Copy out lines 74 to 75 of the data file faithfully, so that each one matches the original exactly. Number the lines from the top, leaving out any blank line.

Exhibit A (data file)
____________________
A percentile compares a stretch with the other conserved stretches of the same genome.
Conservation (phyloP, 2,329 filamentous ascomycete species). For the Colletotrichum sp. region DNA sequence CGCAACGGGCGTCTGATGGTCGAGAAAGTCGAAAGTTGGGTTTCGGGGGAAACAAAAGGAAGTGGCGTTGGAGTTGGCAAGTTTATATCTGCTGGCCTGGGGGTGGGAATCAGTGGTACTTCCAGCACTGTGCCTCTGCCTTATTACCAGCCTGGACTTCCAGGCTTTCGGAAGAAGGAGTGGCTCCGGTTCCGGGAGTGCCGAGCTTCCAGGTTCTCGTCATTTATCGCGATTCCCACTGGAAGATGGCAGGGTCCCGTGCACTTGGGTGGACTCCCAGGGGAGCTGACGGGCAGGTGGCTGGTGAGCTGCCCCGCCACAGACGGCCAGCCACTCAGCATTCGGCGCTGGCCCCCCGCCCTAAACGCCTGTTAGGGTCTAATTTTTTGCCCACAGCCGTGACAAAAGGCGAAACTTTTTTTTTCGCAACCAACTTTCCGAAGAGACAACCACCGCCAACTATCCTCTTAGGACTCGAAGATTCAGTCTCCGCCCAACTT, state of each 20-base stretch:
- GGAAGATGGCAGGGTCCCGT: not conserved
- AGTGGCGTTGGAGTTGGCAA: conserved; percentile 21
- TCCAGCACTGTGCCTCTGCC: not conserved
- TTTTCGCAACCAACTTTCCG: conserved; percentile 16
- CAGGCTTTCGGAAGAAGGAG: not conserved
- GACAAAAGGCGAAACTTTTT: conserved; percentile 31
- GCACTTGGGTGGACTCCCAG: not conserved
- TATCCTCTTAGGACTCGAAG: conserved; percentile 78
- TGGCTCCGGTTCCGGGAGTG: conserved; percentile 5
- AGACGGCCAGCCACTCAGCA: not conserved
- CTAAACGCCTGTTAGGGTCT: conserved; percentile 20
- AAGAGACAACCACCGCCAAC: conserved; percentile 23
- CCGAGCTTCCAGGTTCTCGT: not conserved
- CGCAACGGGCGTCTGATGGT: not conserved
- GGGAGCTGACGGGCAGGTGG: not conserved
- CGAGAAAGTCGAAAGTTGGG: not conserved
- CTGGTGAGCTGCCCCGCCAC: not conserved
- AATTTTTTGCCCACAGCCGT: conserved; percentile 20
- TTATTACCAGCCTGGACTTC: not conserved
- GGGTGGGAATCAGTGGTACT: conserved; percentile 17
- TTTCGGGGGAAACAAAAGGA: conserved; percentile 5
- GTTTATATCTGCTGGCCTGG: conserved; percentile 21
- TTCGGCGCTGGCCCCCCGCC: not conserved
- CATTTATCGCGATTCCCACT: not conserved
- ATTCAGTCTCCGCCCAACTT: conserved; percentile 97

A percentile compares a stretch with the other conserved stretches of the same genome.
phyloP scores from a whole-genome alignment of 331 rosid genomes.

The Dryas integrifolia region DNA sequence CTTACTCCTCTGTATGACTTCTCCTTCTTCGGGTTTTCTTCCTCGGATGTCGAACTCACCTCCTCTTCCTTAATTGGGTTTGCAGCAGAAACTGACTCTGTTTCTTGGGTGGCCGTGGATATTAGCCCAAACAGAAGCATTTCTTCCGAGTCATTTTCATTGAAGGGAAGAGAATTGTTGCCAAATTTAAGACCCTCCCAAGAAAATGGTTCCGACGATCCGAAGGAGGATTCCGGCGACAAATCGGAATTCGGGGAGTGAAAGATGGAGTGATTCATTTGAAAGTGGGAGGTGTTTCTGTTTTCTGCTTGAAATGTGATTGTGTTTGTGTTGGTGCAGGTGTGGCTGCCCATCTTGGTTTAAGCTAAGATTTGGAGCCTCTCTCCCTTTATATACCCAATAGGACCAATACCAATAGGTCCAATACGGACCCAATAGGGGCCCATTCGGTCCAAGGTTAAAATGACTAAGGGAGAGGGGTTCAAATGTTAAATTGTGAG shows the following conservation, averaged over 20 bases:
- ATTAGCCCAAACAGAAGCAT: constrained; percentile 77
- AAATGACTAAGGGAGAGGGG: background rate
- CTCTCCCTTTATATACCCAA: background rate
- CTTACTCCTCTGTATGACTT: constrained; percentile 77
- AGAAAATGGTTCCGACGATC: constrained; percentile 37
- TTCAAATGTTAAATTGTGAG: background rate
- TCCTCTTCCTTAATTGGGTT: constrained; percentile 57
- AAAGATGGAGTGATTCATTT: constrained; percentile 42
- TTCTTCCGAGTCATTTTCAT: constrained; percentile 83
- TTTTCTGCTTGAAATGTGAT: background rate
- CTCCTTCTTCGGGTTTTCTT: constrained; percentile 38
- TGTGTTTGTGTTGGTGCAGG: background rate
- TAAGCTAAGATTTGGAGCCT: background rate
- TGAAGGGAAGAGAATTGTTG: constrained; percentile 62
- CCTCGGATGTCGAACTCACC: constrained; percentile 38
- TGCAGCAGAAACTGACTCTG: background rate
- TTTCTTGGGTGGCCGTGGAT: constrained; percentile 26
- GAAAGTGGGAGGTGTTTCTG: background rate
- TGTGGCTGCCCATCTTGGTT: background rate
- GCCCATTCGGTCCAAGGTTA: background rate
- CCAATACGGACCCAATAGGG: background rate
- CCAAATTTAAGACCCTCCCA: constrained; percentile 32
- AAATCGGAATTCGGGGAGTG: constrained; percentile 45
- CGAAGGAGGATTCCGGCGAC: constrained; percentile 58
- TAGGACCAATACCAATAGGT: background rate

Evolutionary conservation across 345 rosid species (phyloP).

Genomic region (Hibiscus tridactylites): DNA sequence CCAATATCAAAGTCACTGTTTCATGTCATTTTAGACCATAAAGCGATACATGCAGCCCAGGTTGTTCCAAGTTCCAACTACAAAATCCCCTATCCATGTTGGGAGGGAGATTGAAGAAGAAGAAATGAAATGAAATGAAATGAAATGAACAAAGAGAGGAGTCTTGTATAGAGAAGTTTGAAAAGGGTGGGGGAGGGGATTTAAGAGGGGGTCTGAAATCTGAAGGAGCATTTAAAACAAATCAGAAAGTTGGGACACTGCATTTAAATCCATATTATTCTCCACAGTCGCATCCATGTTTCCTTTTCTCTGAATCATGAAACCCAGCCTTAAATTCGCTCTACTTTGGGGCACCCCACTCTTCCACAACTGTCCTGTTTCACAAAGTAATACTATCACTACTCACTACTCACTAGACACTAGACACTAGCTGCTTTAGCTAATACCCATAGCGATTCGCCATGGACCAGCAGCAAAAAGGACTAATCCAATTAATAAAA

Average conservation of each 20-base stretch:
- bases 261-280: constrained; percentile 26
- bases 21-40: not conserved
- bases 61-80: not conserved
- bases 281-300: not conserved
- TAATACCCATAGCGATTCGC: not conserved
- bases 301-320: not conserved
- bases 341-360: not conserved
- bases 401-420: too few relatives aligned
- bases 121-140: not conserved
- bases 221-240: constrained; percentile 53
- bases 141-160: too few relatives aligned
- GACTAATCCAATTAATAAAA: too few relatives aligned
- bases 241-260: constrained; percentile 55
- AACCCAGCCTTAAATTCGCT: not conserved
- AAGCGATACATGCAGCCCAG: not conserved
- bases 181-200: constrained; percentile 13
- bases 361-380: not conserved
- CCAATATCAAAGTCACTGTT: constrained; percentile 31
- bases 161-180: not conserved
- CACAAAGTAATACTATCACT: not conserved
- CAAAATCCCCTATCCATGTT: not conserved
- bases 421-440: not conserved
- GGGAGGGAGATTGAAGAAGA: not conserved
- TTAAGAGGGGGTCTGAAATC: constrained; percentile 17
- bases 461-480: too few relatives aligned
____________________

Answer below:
- bases 181-200: constrained; percentile 13
- bases 361-380: not conserved